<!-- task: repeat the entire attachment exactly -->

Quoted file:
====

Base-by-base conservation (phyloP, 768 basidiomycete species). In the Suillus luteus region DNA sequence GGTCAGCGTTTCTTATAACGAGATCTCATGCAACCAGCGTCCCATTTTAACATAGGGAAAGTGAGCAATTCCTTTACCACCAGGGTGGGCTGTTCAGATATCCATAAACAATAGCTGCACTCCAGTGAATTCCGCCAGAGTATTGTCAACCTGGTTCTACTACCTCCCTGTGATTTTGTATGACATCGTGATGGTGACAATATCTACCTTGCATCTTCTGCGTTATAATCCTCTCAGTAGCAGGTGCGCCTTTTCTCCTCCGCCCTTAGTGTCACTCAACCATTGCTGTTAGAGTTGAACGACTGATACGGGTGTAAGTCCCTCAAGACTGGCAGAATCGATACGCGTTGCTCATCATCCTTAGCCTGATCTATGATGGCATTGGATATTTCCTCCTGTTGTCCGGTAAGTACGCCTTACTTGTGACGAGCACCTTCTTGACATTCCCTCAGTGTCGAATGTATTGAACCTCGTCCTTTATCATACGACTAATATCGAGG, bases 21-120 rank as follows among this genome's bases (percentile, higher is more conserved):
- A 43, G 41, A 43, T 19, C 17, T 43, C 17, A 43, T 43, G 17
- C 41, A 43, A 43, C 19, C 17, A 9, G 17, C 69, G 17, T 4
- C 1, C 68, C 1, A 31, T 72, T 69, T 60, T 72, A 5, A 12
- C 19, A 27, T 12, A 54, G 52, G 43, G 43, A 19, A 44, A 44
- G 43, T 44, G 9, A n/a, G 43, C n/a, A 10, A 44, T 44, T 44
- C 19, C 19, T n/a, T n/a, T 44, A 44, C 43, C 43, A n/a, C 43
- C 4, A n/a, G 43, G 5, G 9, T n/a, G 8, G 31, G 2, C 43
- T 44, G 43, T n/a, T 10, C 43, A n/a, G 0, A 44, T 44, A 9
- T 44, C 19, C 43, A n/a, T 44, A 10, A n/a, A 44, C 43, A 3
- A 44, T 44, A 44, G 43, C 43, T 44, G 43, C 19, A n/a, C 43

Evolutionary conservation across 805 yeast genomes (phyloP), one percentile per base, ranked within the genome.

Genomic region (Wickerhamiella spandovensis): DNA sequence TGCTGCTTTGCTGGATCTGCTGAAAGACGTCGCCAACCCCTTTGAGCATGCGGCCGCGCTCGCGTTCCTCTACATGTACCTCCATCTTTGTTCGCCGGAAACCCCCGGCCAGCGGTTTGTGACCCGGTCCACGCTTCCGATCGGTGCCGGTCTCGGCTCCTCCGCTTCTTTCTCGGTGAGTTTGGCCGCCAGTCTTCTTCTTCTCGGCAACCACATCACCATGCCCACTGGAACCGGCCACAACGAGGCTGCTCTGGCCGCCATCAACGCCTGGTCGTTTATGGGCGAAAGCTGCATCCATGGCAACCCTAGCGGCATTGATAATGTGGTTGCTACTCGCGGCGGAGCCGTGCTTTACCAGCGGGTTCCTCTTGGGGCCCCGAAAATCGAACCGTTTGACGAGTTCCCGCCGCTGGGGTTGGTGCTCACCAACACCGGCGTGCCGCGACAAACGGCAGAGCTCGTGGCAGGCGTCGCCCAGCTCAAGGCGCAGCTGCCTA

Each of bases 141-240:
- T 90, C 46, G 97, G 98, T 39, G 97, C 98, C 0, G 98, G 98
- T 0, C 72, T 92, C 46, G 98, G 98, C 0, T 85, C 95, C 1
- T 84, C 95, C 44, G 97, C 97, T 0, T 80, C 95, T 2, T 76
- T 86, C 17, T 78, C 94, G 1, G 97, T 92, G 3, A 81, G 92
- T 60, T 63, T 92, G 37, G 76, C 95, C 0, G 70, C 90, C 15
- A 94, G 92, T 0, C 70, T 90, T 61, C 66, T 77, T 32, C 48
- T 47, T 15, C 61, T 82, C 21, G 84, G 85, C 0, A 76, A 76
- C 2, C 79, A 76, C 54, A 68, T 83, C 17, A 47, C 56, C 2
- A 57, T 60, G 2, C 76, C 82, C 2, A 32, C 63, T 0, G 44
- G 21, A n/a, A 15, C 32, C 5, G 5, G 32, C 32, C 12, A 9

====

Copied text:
Base-by-base conservation (phyloP, 768 basidiomycete species). In the Suillus luteus region DNA sequence GGTCAGCGTTTCTTATAACGAGATCTCATGCAACCAGCGTCCCATTTTAACATAGGGAAAGTGAGCAATTCCTTTACCACCAGGGTGGGCTGTTCAGATATCCATAAACAATAGCTGCACTCCAGTGAATTCCGCCAGAGTATTGTCAACCTGGTTCTACTACCTCCCTGTGATTTTGTATGACATCGTGATGGTGACAATATCTACCTTGCATCTTCTGCGTTATAATCCTCTCAGTAGCAGGTGCGCCTTTTCTCCTCCGCCCTTAGTGTCACTCAACCATTGCTGTTAGAGTTGAACGACTGATACGGGTGTAAGTCCCTCAAGACTGGCAGAATCGATACGCGTTGCTCATCATCCTTAGCCTGATCTATGATGGCATTGGATATTTCCTCCTGTTGTCCGGTAAGTACGCCTTACTTGTGACGAGCACCTTCTTGACATTCCCTCAGTGTCGAATGTATTGAACCTCGTCCTTTATCATACGACTAATATCGAGG, bases 21-120 rank as follows among this genome's bases (percentile, higher is more conserved):
- A 43, G 41, A 43, T 19, C 17, T 43, C 17, A 43, T 43, G 17
- C 41, A 43, A 43, C 19, C 17, A 9, G 17, C 69, G 17, T 4
- C 1, C 68, C 1, A 31, T 72, T 69, T 60, T 72, A 5, A 12
- C 19, A 27, T 12, A 54, G 52, G 43, G 43, A 19, A 44, A 44
- G 43, T 44, G 9, A n/a, G 43, C n/a, A 10, A 44, T 44, T 44
- C 19, C 19, T n/a, T n/a, T 44, A 44, C 43, C 43, A n/a, C 43
- C 4, A n/a, G 43, G 5, G 9, T n/a, G 8, G 31, G 2, C 43
- T 44, G 43, T n/a, T 10, C 43, A n/a, G 0, A 44, T 44, A 9
- T 44, C 19, C 43, A n/a, T 44, A 10, A n/a, A 44, C 43, A 3
- A 44, T 44, A 44, G 43, C 43, T 44, G 43, C 19, A n/a, C 43

Evolutionary conservation across 805 yeast genomes (phyloP), one percentile per base, ranked within the genome.

Genomic region (Wickerhamiella spandovensis): DNA sequence TGCTGCTTTGCTGGATCTGCTGAAAGACGTCGCCAACCCCTTTGAGCATGCGGCCGCGCTCGCGTTCCTCTACATGTACCTCCATCTTTGTTCGCCGGAAACCCCCGGCCAGCGGTTTGTGACCCGGTCCACGCTTCCGATCGGTGCCGGTCTCGGCTCCTCCGCTTCTTTCTCGGTGAGTTTGGCCGCCAGTCTTCTTCTTCTCGGCAACCACATCACCATGCCCACTGGAACCGGCCACAACGAGGCTGCTCTGGCCGCCATCAACGCCTGGTCGTTTATGGGCGAAAGCTGCATCCATGGCAACCCTAGCGGCATTGATAATGTGGTTGCTACTCGCGGCGGAGCCGTGCTTTACCAGCGGGTTCCTCTTGGGGCCCCGAAAATCGAACCGTTTGACGAGTTCCCGCCGCTGGGGTTGGTGCTCACCAACACCGGCGTGCCGCGACAAACGGCAGAGCTCGTGGCAGGCGTCGCCCAGCTCAAGGCGCAGCTGCCTA

Each of bases 141-240:
- T 90, C 46, G 97, G 98, T 39, G 97, C 98, C 0, G 98, G 98
- T 0, C 72, T 92, C 46, G 98, G 98, C 0, T 85, C 95, C 1
- T 84, C 95, C 44, G 97, C 97, T 0, T 80, C 95, T 2, T 76
- T 86, C 17, T 78, C 94, G 1, G 97, T 92, G 3, A 81, G 92
- T 60, T 63, T 92, G 37, G 76, C 95, C 0, G 70, C 90, C 15
- A 94, G 92, T 0, C 70, T 90, T 61, C 66, T 77, T 32, C 48
- T 47, T 15, C 61, T 82, C 21, G 84, G 85, C 0, A 76, A 76
- C 2, C 79, A 76, C 54, A 68, T 83, C 17, A 47, C 56, C 2
- A 57, T 60, G 2, C 76, C 82, C 2, A 32, C 63, T 0, G 44
- G 21, A n/a, A 15, C 32, C 5, G 5, G 32, C 32, C 12, A 9